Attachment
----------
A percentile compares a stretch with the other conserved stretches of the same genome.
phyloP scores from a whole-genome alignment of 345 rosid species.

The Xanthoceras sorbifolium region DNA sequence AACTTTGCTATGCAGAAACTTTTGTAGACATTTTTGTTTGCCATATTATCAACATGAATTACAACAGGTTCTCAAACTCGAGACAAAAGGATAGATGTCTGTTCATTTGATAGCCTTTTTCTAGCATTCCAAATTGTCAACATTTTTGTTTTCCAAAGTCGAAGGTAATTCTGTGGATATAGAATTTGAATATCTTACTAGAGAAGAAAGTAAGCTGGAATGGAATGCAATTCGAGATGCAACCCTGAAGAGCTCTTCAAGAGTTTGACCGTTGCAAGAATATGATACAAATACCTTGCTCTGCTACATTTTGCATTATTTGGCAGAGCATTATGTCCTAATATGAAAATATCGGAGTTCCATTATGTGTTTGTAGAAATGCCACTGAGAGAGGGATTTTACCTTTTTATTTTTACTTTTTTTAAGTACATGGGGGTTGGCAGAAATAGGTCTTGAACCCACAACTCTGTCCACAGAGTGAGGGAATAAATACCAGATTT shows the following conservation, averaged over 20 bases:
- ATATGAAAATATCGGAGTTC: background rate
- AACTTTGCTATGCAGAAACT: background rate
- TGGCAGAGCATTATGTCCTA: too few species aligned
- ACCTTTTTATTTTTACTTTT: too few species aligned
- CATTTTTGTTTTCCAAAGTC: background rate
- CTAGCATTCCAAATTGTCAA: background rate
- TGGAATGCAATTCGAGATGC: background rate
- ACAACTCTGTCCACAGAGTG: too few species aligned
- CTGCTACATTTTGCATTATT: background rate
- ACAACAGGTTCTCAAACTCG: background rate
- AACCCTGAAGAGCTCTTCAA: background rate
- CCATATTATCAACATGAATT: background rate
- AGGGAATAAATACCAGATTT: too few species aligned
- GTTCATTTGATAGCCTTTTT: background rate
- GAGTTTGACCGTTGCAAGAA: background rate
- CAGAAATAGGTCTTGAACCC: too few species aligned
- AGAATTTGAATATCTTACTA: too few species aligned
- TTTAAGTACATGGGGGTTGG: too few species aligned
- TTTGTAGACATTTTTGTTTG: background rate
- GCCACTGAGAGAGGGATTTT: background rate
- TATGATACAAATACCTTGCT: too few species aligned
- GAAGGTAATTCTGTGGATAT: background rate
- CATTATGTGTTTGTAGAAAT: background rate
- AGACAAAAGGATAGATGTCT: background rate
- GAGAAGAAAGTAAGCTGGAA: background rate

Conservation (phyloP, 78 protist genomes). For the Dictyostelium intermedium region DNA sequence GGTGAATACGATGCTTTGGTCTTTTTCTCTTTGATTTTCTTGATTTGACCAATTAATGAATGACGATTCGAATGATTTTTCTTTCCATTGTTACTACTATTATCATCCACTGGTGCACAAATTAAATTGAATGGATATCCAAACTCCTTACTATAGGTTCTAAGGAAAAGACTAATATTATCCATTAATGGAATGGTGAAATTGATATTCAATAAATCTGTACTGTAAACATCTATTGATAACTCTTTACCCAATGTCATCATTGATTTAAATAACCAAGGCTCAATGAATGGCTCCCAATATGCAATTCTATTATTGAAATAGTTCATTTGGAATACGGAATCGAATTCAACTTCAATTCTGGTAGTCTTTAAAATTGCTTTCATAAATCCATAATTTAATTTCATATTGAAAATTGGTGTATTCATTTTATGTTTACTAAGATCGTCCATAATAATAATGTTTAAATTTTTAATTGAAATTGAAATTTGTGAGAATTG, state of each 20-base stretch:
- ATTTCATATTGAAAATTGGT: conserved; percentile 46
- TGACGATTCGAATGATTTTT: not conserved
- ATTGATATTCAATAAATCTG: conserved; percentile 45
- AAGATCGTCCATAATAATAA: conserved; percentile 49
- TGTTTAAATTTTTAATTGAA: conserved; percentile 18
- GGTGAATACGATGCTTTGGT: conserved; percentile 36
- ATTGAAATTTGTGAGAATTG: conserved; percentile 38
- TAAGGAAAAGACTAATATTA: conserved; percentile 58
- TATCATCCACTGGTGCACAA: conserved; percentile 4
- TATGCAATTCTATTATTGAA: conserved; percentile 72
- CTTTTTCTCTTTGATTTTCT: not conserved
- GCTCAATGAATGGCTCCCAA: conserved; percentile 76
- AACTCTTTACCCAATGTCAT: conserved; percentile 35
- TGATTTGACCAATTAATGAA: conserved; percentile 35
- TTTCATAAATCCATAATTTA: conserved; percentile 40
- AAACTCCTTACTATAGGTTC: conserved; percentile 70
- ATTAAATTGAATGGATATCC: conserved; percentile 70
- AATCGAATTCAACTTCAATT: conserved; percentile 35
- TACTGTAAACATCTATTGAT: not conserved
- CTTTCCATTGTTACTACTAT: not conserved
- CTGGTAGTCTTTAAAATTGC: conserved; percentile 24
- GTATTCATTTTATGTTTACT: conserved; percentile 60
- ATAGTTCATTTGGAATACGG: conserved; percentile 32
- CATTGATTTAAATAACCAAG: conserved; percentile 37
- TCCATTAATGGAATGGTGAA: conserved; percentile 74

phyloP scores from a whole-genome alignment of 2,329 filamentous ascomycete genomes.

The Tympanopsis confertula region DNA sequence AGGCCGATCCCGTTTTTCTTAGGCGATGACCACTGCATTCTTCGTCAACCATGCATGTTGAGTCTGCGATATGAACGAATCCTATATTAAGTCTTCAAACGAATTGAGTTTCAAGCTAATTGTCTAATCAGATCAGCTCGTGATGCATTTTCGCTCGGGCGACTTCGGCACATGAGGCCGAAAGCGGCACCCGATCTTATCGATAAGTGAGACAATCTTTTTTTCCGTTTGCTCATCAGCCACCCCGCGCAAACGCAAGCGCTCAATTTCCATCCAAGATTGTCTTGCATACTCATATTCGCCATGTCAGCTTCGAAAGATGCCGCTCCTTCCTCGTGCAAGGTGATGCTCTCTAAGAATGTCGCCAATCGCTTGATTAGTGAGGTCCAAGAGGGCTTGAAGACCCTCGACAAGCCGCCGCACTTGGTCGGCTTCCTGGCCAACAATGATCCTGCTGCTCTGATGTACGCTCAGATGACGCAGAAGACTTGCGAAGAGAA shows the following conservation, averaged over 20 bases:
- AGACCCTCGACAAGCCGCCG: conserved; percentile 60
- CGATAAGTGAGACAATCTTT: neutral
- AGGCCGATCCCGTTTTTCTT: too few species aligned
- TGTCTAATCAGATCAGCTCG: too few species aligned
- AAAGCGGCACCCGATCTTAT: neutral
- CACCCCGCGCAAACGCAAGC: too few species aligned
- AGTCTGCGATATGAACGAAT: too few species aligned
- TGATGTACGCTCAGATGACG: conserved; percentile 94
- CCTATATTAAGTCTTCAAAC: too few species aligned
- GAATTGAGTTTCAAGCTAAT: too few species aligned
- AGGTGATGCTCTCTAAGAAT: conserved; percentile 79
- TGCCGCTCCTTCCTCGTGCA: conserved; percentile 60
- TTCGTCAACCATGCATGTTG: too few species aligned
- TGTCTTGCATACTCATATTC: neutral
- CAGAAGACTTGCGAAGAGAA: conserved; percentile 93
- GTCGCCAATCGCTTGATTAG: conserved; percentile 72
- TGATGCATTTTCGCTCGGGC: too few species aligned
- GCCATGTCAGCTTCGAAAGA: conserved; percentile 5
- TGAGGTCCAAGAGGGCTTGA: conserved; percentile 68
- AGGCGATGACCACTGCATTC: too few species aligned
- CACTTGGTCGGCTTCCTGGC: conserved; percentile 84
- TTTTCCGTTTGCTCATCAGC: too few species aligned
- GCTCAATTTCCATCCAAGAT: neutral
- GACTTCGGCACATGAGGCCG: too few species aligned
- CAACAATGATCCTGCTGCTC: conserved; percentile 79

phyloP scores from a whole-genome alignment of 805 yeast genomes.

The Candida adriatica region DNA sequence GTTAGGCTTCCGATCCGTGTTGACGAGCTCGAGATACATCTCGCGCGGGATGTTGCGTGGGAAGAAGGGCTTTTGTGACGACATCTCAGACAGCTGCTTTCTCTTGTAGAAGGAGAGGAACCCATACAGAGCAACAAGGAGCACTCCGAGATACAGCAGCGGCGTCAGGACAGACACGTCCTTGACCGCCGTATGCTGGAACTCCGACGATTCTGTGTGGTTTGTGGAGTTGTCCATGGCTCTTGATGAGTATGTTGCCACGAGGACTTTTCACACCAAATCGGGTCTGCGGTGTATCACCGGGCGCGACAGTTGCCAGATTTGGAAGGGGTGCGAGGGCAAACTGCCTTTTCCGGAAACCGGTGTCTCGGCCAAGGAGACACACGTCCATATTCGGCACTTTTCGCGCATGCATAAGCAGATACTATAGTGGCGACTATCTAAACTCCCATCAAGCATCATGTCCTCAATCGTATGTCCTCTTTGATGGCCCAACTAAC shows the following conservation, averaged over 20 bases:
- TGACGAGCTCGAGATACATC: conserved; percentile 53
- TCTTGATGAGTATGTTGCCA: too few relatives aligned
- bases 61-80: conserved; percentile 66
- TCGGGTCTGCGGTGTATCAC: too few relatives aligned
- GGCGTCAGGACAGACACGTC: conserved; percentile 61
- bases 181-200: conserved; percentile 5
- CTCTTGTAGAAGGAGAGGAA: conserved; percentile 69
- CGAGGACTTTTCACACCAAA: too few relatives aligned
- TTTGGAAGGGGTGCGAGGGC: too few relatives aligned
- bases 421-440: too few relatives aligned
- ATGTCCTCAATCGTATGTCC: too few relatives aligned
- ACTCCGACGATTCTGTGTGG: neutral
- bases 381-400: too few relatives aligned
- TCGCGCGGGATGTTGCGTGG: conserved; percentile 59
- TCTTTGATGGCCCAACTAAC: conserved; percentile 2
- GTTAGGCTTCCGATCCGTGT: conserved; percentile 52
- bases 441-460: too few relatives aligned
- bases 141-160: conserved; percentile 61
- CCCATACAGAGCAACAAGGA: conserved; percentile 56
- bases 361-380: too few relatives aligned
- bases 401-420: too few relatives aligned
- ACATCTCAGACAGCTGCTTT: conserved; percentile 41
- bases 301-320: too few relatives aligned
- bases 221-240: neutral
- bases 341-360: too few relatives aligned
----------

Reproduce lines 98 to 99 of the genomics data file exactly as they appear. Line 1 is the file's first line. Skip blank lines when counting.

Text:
- TCTTTGATGGCCCAACTAAC: conserved; percentile 2
- GTTAGGCTTCCGATCCGTGT: conserved; percentile 52